The Boss Baby
- release date
- Alec Baldwin, Jimmy Kimmel, Lisa Kudrow, Steve Buscemi, Tobey Maguire
- Tom McGrath
We gave it an C
Are your children asking how babies get made? Would you prefer to never answer them, ever? Then forestall the inevitable and ruin your kids’ weekend with The Boss Baby, an unsettling talking-infant farce that doubles as an unsettling Pop Capitalist saga for the age of the corporate citizen. As the opening credits play over Irvin Berlin’s “Cheek to Cheek,” we’re up above the clouds, where babies roll off an assembly line, like cheap toys and bland animated features. Most of the babies pinball down an industrial chute to Earth, where they’ll presumably join a happy family and start watching Minions. But a select few lucky babies are selected for “management.” They get a suit, a briefcase, a cubicle, a title.
They go to work for BabyCorp, a company that has successfully quantified all the available love in the world, with a design aesthetic that equally suggests the midcentury banality of The Man in the Grey Flannel Suit and the late-century banality of Dilbert. At BabyCorp, employees dream of a corner office, with a big window and a tall desk, no family to distract them, no life to bother living.
If you’ll allow me to write something I already regret thinking: The Boss Baby mythology is surprisingly complicated. Especially considering that the film starts quiet and suburban, following the imaginative adventures of young Tim Templeton. He’s seven years old, and the only-child apple of his parents’ eyes. In fantasy sequences illustrated like old-fashioned picture books, he battles giant blue gorillas, rescues his parents from sharks, flies through space. There are no smartphones or video games, so perhaps we are in the past. An older Tim provides Wonder Years-ian narration: “Back then, you relied on your imagination.” (Old Narrating Tim is Tobey Maguire, suggesting that Boss Baby is a Labor Day prequel; Young Tim is voiced by Miles Christopher Bakshi, giving a remarkably sensitive performance amidst unmemorable celebrity voices.)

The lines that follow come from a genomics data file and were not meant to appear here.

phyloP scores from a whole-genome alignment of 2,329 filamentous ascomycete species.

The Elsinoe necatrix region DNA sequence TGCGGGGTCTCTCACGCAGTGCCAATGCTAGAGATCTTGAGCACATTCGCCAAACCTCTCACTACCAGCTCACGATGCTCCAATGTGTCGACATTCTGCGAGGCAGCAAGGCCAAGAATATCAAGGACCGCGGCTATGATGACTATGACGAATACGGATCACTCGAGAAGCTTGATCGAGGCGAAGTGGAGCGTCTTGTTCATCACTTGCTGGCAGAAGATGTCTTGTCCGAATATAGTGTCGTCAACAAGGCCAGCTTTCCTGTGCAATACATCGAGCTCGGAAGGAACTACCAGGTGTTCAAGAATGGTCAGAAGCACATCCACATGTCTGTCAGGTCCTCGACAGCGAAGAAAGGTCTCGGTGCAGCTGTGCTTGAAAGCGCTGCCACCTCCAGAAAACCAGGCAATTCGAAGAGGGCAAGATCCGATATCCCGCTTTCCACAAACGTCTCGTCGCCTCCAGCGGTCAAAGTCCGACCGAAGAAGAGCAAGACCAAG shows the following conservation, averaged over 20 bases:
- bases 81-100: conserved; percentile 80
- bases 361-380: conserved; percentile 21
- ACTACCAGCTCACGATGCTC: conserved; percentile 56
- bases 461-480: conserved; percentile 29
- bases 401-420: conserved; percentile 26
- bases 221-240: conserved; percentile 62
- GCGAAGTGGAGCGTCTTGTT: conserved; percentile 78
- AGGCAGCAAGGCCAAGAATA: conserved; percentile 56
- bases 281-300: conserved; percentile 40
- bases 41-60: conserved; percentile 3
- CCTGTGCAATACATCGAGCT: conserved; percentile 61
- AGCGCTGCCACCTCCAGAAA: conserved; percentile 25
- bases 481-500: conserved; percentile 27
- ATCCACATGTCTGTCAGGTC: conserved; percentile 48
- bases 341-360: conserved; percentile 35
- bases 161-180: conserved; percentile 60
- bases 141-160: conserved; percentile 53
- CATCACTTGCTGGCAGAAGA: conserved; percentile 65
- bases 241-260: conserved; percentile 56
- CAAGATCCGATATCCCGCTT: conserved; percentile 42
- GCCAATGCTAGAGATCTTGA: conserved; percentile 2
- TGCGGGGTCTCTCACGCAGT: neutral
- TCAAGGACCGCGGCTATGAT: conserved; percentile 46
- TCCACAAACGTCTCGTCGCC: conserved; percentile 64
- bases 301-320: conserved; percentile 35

Tim’s life is happy, and immediately disrupted. His parents introduce him to a new member of the family. For Tim’s parents, this new baby is merely as impossible as any other endlessly requiring infant. He keeps them up all night; he ruins every dinner; he takes all their attention away. “Parental Misery” is a popular concept in our time — how many bookshelves hold Get the F— To Sleep — and the nifty-seeming idea of The Boss Baby seems to be how it shifts that misery into Tim’s formerly privileged perspective. He was the beloved only child; now, he is the forgotten elder child. But Tim discovers that this new arrival isn’t just a typical annoying baby brother. He’s a walking, talking, plotting boss baby (named, well, Boss Baby) with the voice of Alec Baldwin in full slithery-syrup elitist mode.
“It’s time,” the Boss Baby tells his big brother, “to make way for the next generation.” The Boss Baby grabs Tim’s humble Lamb doll and crushes it with an imitation Optimus Prime. He hosts a playdate and turns his baby brethren into a slobbering attack squad. He’s a cool know-it-all who likes double espressos and spicy tuna rolls. The film presents itself, for a few intriguing moments, as a war between two brothers and two generations, a kinder-gentler boy who loves imagination and a brutally disruptive hip young thing. Boss Baby is a DreamWorks movie, which means that kinetic energy is generally prized over visual coherence. In the movie’s suburbs, all the grass looks like AstroTurf and some of the faces look like they never got past beta testing. But there’s an extended backyard action sequence that hits the madcap heights of classic old Looney Tunes. Someone throws a baby through a window; it’s funny, I swear!